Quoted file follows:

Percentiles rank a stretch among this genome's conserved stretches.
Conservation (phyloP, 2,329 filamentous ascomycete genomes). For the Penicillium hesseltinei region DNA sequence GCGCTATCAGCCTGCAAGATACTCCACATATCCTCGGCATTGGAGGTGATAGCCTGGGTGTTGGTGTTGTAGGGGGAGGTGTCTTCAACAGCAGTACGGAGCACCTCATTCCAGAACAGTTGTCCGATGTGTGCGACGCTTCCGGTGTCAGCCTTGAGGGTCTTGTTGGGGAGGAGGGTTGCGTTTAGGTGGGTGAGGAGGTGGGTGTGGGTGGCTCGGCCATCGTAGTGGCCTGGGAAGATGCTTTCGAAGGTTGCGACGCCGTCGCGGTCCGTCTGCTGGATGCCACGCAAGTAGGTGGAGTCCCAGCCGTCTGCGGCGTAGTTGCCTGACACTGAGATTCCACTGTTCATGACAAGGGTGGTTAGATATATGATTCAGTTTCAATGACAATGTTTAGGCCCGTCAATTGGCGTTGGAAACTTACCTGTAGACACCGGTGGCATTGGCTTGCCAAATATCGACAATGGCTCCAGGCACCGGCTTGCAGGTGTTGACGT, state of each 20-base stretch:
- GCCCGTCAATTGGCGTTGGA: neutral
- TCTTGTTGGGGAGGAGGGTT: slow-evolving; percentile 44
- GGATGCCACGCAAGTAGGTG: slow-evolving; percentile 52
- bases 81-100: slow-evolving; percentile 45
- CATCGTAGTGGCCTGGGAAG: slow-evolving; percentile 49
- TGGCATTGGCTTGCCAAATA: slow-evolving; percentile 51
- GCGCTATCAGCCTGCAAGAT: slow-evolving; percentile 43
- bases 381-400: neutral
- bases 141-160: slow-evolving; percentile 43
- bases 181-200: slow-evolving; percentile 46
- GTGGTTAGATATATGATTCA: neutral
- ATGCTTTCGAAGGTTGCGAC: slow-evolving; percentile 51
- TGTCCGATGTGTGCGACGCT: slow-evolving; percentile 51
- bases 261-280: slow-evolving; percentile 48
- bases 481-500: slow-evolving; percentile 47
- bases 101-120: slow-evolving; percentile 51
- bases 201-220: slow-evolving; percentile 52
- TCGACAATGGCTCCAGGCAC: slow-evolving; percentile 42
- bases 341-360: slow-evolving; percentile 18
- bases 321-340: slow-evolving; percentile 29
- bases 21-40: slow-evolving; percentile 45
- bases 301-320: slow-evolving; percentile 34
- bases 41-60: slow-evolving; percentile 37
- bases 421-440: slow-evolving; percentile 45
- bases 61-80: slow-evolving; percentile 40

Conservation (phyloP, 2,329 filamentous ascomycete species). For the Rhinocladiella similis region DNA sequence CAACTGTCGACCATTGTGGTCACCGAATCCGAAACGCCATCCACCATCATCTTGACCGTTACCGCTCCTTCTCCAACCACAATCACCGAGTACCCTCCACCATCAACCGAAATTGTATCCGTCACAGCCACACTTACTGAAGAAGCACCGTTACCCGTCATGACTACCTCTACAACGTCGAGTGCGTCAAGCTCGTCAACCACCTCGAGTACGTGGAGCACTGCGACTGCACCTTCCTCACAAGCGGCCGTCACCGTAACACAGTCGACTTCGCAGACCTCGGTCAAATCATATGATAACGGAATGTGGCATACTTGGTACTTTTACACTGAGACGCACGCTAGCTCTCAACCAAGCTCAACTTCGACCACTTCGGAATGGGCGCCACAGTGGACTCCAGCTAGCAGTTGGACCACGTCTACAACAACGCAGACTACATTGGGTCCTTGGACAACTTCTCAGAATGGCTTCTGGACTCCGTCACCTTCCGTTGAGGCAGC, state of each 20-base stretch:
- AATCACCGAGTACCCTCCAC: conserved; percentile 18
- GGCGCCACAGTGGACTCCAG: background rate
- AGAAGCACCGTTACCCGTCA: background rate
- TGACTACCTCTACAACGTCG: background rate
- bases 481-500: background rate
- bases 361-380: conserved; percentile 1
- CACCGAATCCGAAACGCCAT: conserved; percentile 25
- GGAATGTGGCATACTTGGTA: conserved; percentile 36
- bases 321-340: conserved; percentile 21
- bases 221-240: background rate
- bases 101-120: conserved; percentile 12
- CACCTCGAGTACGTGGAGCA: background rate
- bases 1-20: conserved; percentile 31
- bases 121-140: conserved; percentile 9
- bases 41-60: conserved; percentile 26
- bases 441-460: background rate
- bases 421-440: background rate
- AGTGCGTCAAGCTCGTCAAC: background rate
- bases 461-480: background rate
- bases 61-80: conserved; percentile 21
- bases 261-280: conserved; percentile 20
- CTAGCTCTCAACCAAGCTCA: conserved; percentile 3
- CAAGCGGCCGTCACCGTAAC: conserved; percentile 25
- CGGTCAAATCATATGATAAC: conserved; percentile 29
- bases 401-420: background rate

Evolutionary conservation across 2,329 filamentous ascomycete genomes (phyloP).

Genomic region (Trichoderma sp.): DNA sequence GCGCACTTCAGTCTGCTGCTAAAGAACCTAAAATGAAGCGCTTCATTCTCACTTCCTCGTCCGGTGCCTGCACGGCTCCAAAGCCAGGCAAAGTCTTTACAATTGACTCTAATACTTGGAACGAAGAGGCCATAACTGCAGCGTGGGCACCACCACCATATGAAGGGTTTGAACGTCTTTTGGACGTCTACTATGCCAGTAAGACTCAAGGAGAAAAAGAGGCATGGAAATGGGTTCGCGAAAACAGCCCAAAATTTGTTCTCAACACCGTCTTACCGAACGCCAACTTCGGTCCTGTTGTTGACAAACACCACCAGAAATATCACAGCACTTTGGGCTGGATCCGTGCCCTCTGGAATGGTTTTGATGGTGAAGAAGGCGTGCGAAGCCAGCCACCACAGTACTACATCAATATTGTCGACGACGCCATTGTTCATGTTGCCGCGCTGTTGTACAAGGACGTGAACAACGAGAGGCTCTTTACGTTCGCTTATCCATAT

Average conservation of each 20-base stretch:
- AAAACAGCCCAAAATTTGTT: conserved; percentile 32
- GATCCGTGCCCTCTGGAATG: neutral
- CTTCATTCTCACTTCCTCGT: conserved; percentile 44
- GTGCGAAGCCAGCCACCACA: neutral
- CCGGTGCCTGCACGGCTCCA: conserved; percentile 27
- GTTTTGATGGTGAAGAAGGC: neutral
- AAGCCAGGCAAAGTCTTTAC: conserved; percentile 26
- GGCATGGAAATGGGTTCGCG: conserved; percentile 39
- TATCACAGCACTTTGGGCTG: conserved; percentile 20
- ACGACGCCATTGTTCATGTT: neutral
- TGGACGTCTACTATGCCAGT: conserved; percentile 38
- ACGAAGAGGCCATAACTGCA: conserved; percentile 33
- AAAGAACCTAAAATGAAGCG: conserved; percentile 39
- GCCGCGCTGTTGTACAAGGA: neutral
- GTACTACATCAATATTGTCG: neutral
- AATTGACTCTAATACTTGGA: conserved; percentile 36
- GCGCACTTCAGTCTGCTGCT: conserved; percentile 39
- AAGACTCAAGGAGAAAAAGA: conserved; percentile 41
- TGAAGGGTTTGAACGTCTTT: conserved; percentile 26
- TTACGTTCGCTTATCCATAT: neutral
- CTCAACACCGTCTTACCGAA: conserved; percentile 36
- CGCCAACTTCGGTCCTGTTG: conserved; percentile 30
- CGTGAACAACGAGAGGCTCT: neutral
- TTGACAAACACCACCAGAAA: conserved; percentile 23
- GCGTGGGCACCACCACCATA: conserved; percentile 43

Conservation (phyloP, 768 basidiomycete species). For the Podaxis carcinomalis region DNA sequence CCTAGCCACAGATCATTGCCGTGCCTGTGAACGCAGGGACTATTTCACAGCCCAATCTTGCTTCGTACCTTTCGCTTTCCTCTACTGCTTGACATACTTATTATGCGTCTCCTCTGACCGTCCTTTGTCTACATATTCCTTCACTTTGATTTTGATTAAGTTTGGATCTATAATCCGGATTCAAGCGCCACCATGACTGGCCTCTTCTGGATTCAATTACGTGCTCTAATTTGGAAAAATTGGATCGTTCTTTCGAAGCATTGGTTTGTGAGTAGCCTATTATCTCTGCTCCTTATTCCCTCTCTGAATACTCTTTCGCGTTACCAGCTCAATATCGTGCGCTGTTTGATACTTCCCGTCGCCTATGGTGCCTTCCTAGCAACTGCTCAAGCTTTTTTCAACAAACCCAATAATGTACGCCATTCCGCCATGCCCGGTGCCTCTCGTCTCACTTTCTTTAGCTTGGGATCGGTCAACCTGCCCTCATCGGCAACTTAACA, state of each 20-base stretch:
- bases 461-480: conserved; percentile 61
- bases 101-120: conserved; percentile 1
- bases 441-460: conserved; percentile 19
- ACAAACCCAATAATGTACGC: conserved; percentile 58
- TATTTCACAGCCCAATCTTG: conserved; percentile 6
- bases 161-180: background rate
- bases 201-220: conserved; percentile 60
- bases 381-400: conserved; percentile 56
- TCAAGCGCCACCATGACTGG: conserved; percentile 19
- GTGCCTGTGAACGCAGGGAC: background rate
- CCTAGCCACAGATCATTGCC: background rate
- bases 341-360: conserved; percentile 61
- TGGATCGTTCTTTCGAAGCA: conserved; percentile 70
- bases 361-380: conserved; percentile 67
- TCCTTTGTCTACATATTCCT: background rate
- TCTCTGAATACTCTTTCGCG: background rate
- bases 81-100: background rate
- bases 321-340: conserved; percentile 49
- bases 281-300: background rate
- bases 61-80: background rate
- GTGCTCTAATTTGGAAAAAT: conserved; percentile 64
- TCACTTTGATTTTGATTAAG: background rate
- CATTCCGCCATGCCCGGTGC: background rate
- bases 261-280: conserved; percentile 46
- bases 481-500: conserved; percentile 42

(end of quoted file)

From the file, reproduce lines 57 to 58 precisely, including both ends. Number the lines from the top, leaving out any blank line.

- AAAACAGCCCAAAATTTGTT: conserved; percentile 32
- GATCCGTGCCCTCTGGAATG: neutral